Bracing morning showers and soothing bedtime soaks were blamed late Wednesday for increased water pollution due to medicated soaps and shampoos.

In a study unveiled at a National Meeting of the American Chemical Society in San Francisco, scientists said they have zeroed in on a major source of the active pharmaceutical ingredients (APIs) that are an ever-worsening environmental concern.

"We've long assumed that the active ingredients from medications enter the environment primarily as a result of their excretion via urine and feces," said Dr. Ilene Ruhoy.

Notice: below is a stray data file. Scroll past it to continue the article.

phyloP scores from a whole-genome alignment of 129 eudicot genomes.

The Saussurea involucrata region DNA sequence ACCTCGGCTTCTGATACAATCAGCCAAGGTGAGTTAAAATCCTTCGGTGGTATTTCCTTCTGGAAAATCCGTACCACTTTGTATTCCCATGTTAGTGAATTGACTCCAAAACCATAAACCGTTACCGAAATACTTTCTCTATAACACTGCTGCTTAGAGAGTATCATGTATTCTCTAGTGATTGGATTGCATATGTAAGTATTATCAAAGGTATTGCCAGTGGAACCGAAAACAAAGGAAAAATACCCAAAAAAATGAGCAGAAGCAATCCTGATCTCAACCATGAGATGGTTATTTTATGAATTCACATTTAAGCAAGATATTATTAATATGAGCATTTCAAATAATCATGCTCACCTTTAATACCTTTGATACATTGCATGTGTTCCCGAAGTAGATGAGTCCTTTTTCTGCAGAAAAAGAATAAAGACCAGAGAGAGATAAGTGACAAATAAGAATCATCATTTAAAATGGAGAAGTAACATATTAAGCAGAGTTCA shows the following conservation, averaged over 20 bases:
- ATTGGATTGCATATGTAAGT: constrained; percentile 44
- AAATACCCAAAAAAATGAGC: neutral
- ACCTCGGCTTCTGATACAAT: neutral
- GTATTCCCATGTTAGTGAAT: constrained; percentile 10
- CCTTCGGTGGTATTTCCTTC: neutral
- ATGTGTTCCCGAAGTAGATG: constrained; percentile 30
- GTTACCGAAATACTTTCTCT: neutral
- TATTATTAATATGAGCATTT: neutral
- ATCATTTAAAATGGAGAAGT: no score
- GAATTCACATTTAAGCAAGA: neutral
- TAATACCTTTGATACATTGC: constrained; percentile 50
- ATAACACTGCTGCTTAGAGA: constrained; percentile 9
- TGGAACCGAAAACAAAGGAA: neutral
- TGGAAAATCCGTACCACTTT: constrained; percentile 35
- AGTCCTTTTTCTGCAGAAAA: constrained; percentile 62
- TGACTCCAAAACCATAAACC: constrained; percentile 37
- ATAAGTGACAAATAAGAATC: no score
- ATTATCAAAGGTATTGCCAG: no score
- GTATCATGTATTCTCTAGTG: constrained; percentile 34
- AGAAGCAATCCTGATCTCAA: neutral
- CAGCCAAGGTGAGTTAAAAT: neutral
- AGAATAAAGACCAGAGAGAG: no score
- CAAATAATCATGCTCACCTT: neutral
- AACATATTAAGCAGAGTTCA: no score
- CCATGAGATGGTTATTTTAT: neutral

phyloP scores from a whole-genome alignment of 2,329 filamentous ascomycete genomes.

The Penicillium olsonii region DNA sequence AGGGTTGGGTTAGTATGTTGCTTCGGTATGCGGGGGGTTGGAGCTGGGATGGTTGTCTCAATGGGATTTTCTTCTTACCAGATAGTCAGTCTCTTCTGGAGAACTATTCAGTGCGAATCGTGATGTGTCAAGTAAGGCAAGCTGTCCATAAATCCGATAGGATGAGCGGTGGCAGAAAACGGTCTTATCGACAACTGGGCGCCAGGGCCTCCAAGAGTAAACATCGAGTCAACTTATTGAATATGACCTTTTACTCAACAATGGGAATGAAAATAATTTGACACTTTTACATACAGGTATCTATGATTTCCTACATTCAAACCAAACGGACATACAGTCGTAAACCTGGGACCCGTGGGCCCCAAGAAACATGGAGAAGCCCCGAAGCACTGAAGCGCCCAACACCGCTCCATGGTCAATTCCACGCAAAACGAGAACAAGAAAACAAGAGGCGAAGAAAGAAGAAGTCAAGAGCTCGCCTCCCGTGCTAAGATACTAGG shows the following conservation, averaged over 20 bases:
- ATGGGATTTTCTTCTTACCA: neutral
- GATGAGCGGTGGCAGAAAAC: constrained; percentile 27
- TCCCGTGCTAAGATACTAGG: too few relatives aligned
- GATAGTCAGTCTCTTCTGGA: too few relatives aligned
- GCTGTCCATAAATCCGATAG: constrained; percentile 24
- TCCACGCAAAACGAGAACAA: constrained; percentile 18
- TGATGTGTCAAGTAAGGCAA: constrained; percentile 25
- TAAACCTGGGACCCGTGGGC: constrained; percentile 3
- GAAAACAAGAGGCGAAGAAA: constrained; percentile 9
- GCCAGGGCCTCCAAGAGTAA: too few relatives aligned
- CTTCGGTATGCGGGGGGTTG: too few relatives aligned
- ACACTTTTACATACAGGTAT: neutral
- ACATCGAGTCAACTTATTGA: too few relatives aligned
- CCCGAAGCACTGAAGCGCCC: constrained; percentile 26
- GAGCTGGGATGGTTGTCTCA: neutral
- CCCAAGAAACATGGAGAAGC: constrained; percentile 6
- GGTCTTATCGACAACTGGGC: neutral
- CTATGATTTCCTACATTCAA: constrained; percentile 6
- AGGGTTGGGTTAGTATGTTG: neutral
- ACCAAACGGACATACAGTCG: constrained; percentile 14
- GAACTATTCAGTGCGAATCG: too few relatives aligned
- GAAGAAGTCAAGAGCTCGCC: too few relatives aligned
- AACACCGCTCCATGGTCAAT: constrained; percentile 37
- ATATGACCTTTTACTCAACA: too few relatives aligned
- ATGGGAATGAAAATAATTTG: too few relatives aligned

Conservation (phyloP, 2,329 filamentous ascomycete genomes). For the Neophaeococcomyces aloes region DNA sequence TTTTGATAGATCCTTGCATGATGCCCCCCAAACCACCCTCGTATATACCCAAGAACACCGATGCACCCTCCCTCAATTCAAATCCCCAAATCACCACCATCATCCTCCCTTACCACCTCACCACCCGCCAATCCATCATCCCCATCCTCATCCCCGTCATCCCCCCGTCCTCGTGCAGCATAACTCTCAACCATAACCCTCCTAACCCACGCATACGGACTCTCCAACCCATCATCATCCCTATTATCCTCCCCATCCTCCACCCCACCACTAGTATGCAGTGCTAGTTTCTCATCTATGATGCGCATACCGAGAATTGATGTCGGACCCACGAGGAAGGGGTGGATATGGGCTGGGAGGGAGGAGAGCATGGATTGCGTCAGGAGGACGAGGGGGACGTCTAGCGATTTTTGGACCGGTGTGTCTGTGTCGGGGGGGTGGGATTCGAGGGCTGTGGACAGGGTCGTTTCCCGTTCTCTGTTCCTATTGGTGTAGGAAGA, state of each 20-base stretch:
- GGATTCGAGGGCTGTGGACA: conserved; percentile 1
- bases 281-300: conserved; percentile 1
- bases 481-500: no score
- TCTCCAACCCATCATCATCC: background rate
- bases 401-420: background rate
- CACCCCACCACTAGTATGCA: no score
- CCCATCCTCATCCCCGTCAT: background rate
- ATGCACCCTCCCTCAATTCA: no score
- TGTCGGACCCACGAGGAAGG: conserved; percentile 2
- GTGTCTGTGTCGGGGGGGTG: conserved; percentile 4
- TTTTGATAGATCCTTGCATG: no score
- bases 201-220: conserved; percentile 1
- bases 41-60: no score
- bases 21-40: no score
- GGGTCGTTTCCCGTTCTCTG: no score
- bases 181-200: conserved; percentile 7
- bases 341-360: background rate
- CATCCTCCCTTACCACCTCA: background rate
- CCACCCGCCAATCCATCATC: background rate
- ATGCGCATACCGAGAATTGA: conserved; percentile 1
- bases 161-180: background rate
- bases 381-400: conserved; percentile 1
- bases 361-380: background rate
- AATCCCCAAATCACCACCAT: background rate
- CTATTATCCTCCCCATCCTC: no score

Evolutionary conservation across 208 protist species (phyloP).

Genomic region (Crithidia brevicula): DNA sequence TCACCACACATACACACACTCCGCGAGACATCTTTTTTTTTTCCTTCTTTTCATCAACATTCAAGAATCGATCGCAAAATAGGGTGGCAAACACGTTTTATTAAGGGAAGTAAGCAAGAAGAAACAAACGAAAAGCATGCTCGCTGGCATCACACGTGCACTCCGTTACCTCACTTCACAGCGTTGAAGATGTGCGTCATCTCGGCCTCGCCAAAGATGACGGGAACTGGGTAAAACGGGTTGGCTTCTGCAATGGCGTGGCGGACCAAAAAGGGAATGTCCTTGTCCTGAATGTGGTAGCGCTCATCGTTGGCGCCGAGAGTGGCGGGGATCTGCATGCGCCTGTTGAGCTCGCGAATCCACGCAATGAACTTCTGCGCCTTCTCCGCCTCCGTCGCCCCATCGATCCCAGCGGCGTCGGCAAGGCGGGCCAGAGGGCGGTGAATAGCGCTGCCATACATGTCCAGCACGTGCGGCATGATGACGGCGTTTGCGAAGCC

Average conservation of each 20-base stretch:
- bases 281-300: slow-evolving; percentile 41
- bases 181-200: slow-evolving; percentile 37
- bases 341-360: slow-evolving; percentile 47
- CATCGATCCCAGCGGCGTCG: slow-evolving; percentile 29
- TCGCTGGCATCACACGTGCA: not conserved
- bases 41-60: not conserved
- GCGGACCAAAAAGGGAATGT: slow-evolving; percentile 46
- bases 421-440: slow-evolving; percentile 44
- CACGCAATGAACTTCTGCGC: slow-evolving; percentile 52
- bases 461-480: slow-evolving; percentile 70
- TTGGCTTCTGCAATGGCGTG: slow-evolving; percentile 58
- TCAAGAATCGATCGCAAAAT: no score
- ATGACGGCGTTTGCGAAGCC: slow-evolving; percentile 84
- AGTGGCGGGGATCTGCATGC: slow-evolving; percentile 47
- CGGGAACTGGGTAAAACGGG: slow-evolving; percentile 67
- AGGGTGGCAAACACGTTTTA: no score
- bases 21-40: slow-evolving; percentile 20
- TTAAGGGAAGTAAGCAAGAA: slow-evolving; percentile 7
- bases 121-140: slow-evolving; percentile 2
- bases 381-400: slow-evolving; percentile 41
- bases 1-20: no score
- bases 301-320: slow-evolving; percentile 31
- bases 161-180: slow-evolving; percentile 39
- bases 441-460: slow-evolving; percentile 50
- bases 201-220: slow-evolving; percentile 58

"However, for the first time, we have identified potential alternative routes for the entry into the environment by way of bathing, showering, and laundering."

Ruhoy said lotions, creams, gels and skin patches are to blame for a significant amount of the APIs in ground water.

She encouraged consumers to use their medicated products sparingly and doctors to prescribe lower-dosage levels to cut down APIs.

"We need to be more aware of how our use of pharmaceuticals can have unwanted environmental effects," Ruhoy said. "Identifying the major pathways in which APIs enter the environment is an important step toward the goal of minimizing their environmental impact."